The COVID-19 pandemic has placed our Jewish communal infrastructure in grave danger, as Armin Rosen documented here earlier this week. At my organization, Jewish Funders Network, we have been bringing together donors and nonprofits to ensure that each sector of the community gets the assistance it needs. We’ve also been training funders in how to better plan for the future, both in Israel and North America.
But there’s one critical question many are failing to ask as they scramble to rescue our institutions and shore them up financially: whether the Jewish world is ready for the spiritual transformation this plague is going to unleash.
Few individuals emerge from a brush with death unaffected. It changes you, makes you question values and attitudes, alters your views on the meaning of life, and subjects your religious beliefs to a grueling stress test.
The same is true for societies and communities, and that’s why almost every plague or pandemic has been followed by powerful movements of spiritual, religious, and philosophical transformation.
In the religious upheaval that followed the Black Death of the 14th century, Europe witnessed the Reformation, multiple heretic movements and finally the Renaissance. More recently, the Spanish flu of 1918-19 contributed to the growth of anti-religious movements like fascism and communism. Like the Black Death, the Spanish flu changed art: Egon Schiele, for example, survived the flu (unlike his mentor Gustav Klimt, who perished) and ushered in the angst-laden expressionist movement.
Naturally, spiritual movements can’t be attributed only to plagues, but epidemics have been major catalysts of religious transformation, spurring new theologies, new understandings of life and death, new concepts of fate, and new forms of seeing the human soul and its relationship with the metaphysical.
It is all but certain that COVID-19 will also contribute to a reevaluation of our theology and our philosophy. For the first time ever, the whole of humanity is experiencing a brush with death at the same time, and we feel the limitations and inadequacies as a species. Indeed, we are eating humble pie by the ton, and that never leaves you spiritually unchanged. It is certain that we will come out of this crisis with many unanswered questions and with a heavy load of existential doubt. And that, as always, will likely affect the Jews disproportionately.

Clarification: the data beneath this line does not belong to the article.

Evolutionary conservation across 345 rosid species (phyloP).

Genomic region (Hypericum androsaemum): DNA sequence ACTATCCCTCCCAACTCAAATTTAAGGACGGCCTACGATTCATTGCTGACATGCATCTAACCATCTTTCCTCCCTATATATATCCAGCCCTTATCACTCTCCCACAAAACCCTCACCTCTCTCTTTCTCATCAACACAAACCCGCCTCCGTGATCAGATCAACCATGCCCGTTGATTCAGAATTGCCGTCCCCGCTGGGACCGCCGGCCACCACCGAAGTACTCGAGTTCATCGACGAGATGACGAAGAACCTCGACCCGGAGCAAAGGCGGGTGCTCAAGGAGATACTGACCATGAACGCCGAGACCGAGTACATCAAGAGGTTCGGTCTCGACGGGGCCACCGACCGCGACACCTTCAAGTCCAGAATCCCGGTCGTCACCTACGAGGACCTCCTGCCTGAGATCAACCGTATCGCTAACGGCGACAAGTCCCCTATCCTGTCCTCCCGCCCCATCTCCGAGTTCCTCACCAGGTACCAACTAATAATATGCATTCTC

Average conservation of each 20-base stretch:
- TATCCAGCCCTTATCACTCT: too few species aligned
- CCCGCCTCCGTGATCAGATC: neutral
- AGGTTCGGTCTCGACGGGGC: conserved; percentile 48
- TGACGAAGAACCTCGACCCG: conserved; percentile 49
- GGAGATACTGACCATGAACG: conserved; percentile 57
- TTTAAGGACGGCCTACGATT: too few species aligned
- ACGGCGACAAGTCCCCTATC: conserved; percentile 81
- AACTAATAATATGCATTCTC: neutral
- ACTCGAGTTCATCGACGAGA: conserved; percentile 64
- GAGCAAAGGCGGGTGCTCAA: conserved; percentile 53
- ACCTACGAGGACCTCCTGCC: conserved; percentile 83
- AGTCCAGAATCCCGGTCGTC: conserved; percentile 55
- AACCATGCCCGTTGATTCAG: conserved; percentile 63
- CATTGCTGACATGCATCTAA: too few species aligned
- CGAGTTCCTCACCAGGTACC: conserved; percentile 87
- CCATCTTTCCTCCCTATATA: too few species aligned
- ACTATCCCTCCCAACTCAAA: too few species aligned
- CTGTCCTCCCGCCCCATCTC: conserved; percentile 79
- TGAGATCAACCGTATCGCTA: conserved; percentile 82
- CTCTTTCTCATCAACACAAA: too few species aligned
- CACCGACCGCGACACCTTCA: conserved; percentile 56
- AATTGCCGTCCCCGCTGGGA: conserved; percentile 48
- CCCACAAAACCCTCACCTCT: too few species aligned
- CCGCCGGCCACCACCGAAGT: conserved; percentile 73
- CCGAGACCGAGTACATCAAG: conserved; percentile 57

To be sure, our Jewish spiritual software was overdue for an update well before COVID-19. As I have written before, our times are disconcertingly lacking in new theological thinking. For decades, our community has mostly invested in programmatic initiatives that dealt with the frameworks of Jewish life to the detriment of its content. We have been better at creating new flashy programs than creating deep new ideas about God, the Jewish people and human nature. Our theological and philosophical frameworks, the ideological scaffolding of Jewish life, is still based on 19th- and 20th-century ideologies. Reform, Conservative, Orthodox, ultra-Orthodox, and Zionist approaches are all responses to the realities of the Jewish people in past centuries. They are all product of the clash between traditional Judaism and the revolutionary conditions of modernity.
The conditions of the 21st century are no less revolutionary—our understanding of life itself has changed, our understanding of the human condition is evolving, and the dance between technology and human consciousness is taking us to novel places. At the same time, the ideas of community, peoplehood and nationhood are also being transformed. And yet, there is no concomitant ideological development. No new systems of theology have emerged, no new philosophies have surfaced to help us navigate the radically new conditions we face. In sum, we were facing the challenges of the 21st century with a theological toolkit of the 19th. And that was before COVID-19.